California, the state with the largest Latino population in the country, will have its primary on Tuesday, June 7. The open primary — both registered Democrats and independents are allowed to vote — will be crucial for the future of Bernie Sanders’s campaign, and Latinos will play a decisive role.
California is Bernie Sanders’s last stand.
There’s a reason Bernie Sanders has been referring to California as “the big enchilada.” (Maybe he’s also subtly giving a nod to Latinos?) California is the most populous state in the country, and if he wins it, he can then go to the more than 500 superdelegates planning on voting for Secretary Hillary Clinton and claim that he’s more electable than she is. Sanders has already said that his team plans on lobbying superdelegates after Tuesday in hopes of getting them to switch sides before the Democratic National Convention takes place in late July.
Clinton and Sanders are pretty much tied in California.
Just about every major poll has Clinton and Sanders in a virtual dead heat. According to the final Real Clear Politics poll average, Clinton has a two-point advantage over Senator Sanders, which is well within the margin of error. That means that the delegate-rich California is pretty much a coin toss at this point.
A record number of Latinos registered to vote for this primary.
Sisters and brothers – please sign the petition linked in our bio. The media this week reported something that I find not just wrong, but inhumane: The federal government is currently planning "a month-long series of raids in May and June to deport hundreds of Central American mothers and children" who came to our country fleeing horrific violence. Sending women and children back into harm's way after they already fled horrendous violence in Central America is painful and inhumane, and must be stopped. Please click the link in our bio and sign the petition, or visit http://bernie.to/StopTheDeportations
According to Capitol Weekly, which focuses on Californian politics and elections, a record-breaking 2.3 million new people registered to vote ahead of the upcoming primaries. That increase in voter registration also applies to Latinos. More Latinos registered to vote for upcoming primary than did for the 2008 and 2012 presidential elections. Even more good news for Bernie Sanders is that Paul Mitchell, author of that report, notes that it wasn’t just Latinos who had a surge in voter registration. People under the age of 30, an age group that tends to vote in favor of Sanders, also registered in droves.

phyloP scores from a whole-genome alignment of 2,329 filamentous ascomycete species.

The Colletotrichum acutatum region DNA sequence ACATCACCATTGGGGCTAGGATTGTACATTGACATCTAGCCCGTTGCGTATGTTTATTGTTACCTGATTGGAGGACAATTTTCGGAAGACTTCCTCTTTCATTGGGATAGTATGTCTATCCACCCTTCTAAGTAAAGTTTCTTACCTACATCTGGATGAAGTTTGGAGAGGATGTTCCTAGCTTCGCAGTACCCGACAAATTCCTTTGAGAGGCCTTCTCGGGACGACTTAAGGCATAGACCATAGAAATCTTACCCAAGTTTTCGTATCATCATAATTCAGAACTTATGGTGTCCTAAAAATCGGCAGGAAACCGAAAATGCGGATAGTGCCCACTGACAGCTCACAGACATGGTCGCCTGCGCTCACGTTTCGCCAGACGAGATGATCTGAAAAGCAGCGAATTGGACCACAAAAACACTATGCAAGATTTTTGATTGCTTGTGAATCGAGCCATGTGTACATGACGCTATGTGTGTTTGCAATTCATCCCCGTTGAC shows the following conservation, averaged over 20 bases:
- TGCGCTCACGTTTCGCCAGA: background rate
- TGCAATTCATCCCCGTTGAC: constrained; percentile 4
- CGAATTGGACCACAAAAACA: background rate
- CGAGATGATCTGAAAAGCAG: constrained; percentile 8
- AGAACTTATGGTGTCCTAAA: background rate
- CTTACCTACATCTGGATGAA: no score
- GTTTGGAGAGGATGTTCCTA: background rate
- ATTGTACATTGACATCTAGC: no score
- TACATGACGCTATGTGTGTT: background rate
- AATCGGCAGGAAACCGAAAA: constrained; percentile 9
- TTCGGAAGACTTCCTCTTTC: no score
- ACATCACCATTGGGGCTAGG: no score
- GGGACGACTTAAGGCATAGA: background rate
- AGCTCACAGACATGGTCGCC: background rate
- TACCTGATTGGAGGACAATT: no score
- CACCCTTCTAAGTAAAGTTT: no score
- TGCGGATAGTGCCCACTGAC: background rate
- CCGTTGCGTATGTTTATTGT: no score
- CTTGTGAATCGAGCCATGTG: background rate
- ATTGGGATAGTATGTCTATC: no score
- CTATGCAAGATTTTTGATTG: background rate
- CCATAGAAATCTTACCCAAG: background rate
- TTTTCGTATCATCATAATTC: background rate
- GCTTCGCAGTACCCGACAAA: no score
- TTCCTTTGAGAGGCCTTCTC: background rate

The Sanders campaign has not ignored Latinos.
— Dylan Flores (@SenBAnalyst) May 23, 2016
No one knows better than the Sanders campaign how badly it needs Latinos to show up for him. The senator has held rallies in Latino-heavy pockets of California, like his May 21 visit to San Diego’s Friendship park, which sits on the U.S.-Mexico border, and the May 23 rally held in the East Los Angeles neighborhood of Lincoln Heights.
The Sanders camp set up headquarters in East Los Angeles to specifically register Latinos and get them out to vote.
Bernie Sanders’s East L.A. Office¡Amigos! The official East L.A. office for Bernie Sanders is now OPEN. Stop by anytime with your friends, family members, and colleagues. This is YOUR headquarters in East L.A. to participate in canvassing, phone banking and to pick up campaign materials.
Find us here: bernie.to/EastLA
Friends! La oficina oficial de Bernie Sanders en el Este de Los Angeles ya está ABIERTA. Vengan cuando gusten con sus amigos, familiares y colegas. Este centro de operaciones en East L.A. es de USTEDES para organizar bancos de llamadas, salir a tocar puertas o pasar a recoger materiales de campaña.
Posted by Erika Andiola on Thursday, May 19, 2016
It’s more than just rallies. The Sanders camp set up shop in East L.A., which as we’ve repeated, is predominantly Latino.
“I think it’s significant for us to open an official campaign office to acknowledge all the work, all the involvement, all the platforms we have for the Latino community,” Bill Velazquez, Sanders’s national director for Latino Outreach, told NPR affiliate KPCC.
Tuesday’s primary will determine the extent to which those efforts have paid off.